Farm wars: agriculture in the front line of trade battles

As the trade war rumbles on without a suitable political solution, US farmers continue to suffer from the trade war. This could create a problem for President Trump in his re-election campaign.

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  1. Garry White

The United States experienced a major agricultural crisis during the 1980s. Record production resulted in a glut of farm commodities, forcing prices down. This excess supply, combined with a US export decline of more than 20% between 1981 and 1983 (following the 1979 Soviet Union embargo), caused farm debt to hit a staggering $215bn by 1984 – double what it had been in 1978. As a result, farm borrowings for land and equipment purchases soared. By the mid-1980s, land prices fell dramatically leading to record foreclosures. Is there a danger that history is repeating itself in the Trump trade war?

US farmers’ bumpy year is likely to continue for some time. US agricultural products that have had retaliatory trade barriers erected by China include orange juice, fruit, nuts, wine and farmed salmon – but its main target has been soya beans.

China vital for US farmers

China used to buy roughly half of all soya bean exports from the US – or one out of every three rows that American farmers grew. The value of these exports was $14bn out of total agricultural exports to China of around $20bn. Processed soya beans are the world’s largest source of animal protein feed and the second largest source of vegetable oil. The crop is particularly important in China, as it is the largest pig producer in the world and pork remains a staple food across the country.

Of the top ten soya bean producing states in 2017, eight produced a majority for Donald Trump in the 2016 presidential election. Only Illinois and Minnesota chose Hillary Clinton over the Republican. Iowa, Nebraska, Indiana, Missouri, Ohio, South Dakota, North Dakota and Kansas all plumped for Trump. However, the escalating trade dispute has hit their incomes hard.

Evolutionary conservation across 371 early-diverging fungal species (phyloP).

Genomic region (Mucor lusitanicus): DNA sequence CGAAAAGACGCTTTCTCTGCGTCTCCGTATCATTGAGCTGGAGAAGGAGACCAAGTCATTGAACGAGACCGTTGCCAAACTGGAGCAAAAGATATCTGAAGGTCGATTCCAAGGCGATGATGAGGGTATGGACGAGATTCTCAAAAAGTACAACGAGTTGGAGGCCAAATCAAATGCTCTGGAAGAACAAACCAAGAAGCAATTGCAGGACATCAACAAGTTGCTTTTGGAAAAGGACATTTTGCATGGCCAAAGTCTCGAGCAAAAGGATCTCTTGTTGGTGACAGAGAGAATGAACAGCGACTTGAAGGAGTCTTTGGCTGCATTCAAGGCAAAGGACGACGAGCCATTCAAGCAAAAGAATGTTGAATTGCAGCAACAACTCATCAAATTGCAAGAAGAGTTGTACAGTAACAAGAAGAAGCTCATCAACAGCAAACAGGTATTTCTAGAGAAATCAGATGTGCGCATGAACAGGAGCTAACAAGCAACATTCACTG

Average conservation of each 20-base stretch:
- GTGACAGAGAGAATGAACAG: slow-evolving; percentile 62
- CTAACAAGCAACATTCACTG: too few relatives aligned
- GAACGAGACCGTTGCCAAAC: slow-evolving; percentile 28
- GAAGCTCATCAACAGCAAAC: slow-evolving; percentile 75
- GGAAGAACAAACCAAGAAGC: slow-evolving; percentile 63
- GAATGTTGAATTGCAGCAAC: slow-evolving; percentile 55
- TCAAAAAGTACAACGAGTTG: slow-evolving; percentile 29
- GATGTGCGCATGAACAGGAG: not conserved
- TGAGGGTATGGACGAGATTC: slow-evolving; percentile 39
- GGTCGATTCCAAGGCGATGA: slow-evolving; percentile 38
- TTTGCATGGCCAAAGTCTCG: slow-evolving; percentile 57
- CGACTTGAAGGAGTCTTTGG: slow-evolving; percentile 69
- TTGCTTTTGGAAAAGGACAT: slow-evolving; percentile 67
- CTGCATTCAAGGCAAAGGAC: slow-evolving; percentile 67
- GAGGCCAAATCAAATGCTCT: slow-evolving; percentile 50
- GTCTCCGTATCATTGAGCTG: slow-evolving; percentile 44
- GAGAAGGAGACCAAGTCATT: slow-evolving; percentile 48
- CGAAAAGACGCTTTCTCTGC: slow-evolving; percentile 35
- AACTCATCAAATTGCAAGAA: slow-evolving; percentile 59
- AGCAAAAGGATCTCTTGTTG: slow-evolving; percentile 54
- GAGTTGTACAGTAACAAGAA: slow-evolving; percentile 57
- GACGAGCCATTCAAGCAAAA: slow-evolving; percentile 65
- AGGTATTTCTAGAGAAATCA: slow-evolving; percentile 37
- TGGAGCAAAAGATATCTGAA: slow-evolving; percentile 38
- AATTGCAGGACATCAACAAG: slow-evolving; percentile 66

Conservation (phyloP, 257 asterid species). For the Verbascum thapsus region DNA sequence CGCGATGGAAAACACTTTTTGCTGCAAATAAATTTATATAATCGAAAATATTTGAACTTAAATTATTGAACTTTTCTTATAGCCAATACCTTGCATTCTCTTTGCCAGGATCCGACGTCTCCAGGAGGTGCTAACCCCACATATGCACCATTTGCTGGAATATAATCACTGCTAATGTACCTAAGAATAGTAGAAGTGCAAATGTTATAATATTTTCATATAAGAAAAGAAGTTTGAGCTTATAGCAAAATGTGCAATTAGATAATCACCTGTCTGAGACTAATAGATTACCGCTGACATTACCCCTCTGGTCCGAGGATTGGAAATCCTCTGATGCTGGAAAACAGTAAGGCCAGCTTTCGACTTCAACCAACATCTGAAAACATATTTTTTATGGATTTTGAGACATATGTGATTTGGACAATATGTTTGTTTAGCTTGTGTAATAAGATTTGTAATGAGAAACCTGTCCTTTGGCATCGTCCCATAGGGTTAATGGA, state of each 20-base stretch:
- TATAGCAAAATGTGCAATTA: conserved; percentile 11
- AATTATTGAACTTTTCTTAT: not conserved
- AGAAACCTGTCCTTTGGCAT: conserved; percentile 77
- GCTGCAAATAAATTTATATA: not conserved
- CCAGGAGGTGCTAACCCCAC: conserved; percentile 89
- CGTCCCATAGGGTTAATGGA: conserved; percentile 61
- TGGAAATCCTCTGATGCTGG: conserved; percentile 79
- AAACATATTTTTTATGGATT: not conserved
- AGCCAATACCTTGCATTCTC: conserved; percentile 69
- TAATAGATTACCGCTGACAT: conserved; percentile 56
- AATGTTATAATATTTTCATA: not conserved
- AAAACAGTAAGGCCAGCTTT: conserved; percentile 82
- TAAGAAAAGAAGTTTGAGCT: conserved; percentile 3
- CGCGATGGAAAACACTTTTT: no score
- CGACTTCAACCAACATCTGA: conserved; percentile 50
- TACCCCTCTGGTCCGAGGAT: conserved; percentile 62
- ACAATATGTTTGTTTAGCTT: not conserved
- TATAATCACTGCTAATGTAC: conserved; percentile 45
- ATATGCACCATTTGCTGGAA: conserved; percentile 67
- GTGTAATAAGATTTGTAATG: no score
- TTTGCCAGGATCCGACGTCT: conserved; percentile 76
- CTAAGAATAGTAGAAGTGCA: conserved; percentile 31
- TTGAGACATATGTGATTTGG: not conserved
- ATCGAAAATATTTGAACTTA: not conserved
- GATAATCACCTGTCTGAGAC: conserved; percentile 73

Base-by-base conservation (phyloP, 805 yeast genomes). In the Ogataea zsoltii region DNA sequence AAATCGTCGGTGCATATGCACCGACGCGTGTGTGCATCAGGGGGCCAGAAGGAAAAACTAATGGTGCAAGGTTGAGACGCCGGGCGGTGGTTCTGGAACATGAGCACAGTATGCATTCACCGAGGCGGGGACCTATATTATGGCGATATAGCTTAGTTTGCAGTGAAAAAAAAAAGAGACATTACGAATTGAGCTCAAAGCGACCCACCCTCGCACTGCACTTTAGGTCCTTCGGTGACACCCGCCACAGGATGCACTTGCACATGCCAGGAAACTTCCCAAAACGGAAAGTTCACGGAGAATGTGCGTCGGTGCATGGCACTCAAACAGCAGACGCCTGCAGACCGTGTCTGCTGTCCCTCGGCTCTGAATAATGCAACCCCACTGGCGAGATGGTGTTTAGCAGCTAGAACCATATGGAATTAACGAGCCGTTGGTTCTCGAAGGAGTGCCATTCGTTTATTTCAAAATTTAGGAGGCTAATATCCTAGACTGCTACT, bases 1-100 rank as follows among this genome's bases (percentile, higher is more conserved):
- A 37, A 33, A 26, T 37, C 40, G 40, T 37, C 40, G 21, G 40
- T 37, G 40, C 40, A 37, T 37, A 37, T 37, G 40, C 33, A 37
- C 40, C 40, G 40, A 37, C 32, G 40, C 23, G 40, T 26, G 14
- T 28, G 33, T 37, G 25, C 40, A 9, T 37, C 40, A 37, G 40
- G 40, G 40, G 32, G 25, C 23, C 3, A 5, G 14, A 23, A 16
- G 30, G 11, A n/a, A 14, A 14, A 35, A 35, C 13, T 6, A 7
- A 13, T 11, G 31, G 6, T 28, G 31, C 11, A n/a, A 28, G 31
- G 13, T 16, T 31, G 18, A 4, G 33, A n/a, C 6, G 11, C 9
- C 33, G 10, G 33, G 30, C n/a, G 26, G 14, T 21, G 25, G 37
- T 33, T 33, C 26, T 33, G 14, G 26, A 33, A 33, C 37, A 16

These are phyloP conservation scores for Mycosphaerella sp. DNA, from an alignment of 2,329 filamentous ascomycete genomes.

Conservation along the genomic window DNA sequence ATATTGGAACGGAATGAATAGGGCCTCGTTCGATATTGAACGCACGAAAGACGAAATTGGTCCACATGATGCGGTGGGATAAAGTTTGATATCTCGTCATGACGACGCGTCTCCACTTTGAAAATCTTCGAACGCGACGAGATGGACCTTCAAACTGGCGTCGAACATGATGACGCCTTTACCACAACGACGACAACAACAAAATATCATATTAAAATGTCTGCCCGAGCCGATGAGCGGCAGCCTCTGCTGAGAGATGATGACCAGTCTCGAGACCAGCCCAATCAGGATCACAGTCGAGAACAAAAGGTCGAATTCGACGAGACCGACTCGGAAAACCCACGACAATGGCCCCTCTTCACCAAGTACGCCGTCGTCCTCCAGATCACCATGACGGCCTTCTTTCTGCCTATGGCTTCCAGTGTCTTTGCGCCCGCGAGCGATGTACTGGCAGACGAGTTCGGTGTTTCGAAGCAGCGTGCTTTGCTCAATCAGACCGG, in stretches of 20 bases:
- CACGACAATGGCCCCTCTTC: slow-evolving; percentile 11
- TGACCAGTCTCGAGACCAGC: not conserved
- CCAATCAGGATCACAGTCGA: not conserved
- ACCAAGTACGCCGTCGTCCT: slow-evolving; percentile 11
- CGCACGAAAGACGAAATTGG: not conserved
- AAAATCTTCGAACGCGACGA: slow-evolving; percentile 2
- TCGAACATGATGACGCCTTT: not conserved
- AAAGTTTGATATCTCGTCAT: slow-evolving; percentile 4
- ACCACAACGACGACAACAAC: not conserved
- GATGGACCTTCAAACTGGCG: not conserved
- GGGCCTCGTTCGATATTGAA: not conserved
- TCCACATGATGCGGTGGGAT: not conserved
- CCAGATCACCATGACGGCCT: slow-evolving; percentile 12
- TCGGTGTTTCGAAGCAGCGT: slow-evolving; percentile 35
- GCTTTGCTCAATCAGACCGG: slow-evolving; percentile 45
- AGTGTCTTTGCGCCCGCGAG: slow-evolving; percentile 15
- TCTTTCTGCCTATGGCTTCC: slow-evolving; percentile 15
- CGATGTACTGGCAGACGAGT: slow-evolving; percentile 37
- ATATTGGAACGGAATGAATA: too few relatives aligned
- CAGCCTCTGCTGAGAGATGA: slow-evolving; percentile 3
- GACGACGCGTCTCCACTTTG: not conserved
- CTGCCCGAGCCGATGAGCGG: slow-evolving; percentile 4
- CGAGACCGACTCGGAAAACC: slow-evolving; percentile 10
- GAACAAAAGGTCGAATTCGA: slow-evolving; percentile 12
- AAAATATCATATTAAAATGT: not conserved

Multi-year low

The Bloomberg Agriculture Subindex, which tracks futures contracts on coffee, corn, cotton, soya beans, soya bean oil, sugar and wheat, fell to its lowest level since the early 1970s in May, although it has since recovered some poise. The index is, however, down by around a third in the last three years. The Congressional Research Service, dubbed Congress’s “think tank”, has calculated that US national net farm income dropped by more than $9bn, or 12%, in 2018.

As a result, Washington has been forced to launch an aid package to prevent losing support from an important part of Trump’s base. Rural Americans were among the most enthusiastic supporters of Donald Trump in the 2016 election, but support has been waning as farm finances suffered. US Agriculture secretary Sonny Perdue said the Trump administration could make as much as $20bn available to farmers in another round of assistance to offset China’s retaliatory tariffs. This will be the second instalment of aid from the US Department of Agriculture (USDA), which pledged up to $12bn in payments to farmers stung by retaliatory duties last year.